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The purpose of an authentication by our office is to verify to foreign governments that certain Virginia officials are in good standing. Depending on the destination country, the authentication is issued either as a Great Seal or an Apostille. The authentication only verifies that the Virginia Notary, Virginia Clerk of Court or Virginia Deputy State Registrar is listed in our system, and they have notarized or issued your document correctly.

The Office of the Secretary of the Commonwealth does not regulate what documents are required by the foreign government.

Authentication at the state level cannot be provided for documents to be used within the United States or its territories (including Puerto Rico).

Documents issued at the federal level (to include the FBI) must be authenticated by the US State Department, not by the Virginia Secretary of the Commonwealth.

Our office does not require the document be translated before submitting for authentication.


Office of the Secretary of the Commonwealth
Authentication Division
1111 East Broad St, 1st Floor
Richmond, VA 23219

Phone: 804-692-0114


How to Submit

(preparing documents, schedule an appointment, mail in instructions, fees, status)

Types of Documents

(Vital Records, State Corporation Commission, documents not processed by our office)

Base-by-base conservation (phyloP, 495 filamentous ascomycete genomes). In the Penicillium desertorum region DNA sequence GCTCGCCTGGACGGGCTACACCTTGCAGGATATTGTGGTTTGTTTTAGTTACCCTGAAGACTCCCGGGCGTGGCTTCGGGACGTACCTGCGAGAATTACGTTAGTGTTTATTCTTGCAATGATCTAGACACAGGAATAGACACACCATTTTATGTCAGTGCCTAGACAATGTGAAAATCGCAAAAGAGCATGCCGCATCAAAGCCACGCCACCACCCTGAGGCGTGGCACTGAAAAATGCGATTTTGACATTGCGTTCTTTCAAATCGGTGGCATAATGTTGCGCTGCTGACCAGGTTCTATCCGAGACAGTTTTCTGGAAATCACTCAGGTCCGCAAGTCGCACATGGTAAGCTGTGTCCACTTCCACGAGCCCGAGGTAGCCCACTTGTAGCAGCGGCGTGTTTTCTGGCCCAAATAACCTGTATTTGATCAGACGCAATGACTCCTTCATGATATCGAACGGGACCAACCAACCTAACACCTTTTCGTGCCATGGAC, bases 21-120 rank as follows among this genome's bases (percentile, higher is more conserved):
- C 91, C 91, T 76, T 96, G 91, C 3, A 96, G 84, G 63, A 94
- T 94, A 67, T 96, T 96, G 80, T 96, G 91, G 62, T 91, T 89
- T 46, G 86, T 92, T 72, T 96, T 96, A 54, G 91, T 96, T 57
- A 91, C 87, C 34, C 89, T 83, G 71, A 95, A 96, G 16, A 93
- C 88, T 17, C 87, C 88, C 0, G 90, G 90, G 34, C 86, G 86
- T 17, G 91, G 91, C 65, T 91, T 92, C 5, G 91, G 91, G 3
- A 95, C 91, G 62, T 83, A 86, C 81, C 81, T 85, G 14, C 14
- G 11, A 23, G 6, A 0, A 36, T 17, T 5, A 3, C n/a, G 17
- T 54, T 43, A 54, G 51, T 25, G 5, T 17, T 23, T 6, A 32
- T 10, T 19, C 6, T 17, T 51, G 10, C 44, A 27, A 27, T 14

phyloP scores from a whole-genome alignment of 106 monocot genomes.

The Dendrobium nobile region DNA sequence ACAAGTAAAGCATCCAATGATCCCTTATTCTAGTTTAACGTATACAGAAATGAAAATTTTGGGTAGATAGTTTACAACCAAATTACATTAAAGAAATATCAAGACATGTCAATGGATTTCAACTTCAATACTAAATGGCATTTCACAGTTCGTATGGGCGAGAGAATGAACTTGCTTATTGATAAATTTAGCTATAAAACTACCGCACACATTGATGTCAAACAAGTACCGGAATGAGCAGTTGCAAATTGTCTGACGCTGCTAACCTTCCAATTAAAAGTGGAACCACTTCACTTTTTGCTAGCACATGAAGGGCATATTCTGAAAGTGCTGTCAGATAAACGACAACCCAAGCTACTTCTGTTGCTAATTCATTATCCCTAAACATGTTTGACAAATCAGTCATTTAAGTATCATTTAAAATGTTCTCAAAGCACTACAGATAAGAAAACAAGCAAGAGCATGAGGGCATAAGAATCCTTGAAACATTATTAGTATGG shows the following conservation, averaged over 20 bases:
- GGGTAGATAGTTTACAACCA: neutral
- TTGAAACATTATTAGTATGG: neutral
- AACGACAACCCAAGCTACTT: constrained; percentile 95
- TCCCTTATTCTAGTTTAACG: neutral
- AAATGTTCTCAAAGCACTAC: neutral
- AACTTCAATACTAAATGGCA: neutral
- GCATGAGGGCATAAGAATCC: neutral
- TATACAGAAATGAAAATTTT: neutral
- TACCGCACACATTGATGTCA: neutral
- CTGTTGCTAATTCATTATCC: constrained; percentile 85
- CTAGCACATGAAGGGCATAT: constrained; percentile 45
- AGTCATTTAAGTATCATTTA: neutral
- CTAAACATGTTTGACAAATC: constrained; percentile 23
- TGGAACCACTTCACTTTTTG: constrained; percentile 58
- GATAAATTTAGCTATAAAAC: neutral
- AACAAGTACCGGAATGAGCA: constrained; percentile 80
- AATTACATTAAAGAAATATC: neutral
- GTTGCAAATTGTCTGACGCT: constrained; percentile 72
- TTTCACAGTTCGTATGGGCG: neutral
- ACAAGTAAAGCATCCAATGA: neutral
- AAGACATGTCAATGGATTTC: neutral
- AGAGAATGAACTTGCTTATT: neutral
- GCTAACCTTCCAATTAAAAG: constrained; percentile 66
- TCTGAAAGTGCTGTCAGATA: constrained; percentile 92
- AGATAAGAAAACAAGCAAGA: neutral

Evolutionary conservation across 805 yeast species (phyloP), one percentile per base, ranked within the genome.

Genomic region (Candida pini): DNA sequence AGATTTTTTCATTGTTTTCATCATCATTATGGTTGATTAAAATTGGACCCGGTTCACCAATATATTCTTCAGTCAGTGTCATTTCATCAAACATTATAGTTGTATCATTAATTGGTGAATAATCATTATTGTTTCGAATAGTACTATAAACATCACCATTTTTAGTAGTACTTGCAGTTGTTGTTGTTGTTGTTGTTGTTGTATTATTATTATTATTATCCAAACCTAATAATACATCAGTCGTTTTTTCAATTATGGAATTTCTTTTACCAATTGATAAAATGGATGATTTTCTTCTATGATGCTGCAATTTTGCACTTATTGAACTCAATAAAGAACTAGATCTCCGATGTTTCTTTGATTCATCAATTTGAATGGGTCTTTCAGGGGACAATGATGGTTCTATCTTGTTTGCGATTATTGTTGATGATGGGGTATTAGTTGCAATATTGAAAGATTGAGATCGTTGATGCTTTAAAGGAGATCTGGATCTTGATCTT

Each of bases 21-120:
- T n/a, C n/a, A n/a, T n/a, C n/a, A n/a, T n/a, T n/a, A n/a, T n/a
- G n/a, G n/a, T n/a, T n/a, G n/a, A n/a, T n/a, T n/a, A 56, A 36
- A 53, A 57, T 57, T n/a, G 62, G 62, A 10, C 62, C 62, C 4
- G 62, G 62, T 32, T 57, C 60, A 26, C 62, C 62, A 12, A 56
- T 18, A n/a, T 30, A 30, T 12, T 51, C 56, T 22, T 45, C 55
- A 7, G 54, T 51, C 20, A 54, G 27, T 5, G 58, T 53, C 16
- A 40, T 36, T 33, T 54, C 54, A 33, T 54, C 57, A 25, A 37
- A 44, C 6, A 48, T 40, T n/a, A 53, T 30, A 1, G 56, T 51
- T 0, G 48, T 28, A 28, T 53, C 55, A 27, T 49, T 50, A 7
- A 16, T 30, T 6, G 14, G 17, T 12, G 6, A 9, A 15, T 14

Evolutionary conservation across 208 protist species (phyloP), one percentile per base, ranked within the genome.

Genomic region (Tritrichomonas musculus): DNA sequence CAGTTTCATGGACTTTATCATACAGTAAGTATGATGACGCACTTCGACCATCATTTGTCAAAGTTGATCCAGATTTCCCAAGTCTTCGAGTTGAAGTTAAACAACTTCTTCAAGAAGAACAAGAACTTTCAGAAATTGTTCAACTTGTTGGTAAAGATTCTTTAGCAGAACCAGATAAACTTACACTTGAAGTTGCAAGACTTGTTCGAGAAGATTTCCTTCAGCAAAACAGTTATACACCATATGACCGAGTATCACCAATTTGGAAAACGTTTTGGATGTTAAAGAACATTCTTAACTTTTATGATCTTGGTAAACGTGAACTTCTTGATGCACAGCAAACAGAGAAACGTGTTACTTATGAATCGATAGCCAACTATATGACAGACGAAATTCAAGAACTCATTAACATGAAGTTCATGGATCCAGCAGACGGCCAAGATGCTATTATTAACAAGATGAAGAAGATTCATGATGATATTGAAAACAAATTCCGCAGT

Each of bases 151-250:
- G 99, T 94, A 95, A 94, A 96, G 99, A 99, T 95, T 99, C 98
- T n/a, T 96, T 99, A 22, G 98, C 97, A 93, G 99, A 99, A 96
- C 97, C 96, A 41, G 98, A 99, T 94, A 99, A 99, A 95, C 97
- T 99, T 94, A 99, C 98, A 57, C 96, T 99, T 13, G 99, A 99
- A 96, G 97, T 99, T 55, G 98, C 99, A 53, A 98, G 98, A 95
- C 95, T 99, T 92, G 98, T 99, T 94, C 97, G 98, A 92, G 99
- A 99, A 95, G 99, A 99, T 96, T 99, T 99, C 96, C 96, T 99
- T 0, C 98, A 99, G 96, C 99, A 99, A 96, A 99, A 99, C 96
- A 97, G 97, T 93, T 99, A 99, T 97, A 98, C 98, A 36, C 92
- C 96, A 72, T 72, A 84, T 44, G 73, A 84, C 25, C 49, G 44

Why Would a Document Be Rejected?

(Rejection reasons for notarizations, vital records, court documents, etc)

Frequently Asked Questions

No, authentication is not necessary or valid when interacting across the United States or its territories (Puerto Rico, Guam, Virgin Islands, etc.). You must contact the courthouse where the notary took their oath and request a Notary Certification of Good Standing.

You may contact the Secretary of the Commonwealth’s Office by email to inquire where a notary took their oath.

An Apostille is a form of Authentication/Certification to be used in countries who are signed as a part of the Hague Convention.

A Special Commission met from October 28 to November 4, 2003 to discuss many issues regarding practical operation of the Hague in connection to Apostille, evidence and service conventions. The formal requirements of the Apostille were discussed and the Special Commission concluded that there are a variety of means of affixing an Apostille to a public document. These means may include rubber stamp, glue, (multi-colored) ribbons, wax seals, impressed seals, self-adhesive stickers, grommets, staples, etc. It is noted by the Special Commission that all these means are acceptable under the Convention, and that, therefore, these variations cannot be a basis for the rejection of Apostilles. Virginia has chosen the staple method of affixing the Apostille to the document.

Our office does not provide notary services. Many local banks, FedEx stores, UPS stores, and USPS have notary services. You may find notary services in other locations throughout Virginia at your discretion as well.

Our office does not offer translation services. Documents in different languages are accepted but the notarization must be in English.

Our office is not affiliated with any apostille companies or services. The Office of the Secretary of the Commonwealth provides all Authentications from the State of Virginia. You may use any company at your own discretion but please be aware; they are not representatives of nor connected in any way to the Authentication Division of the Office of the Secretary of the Commonwealth.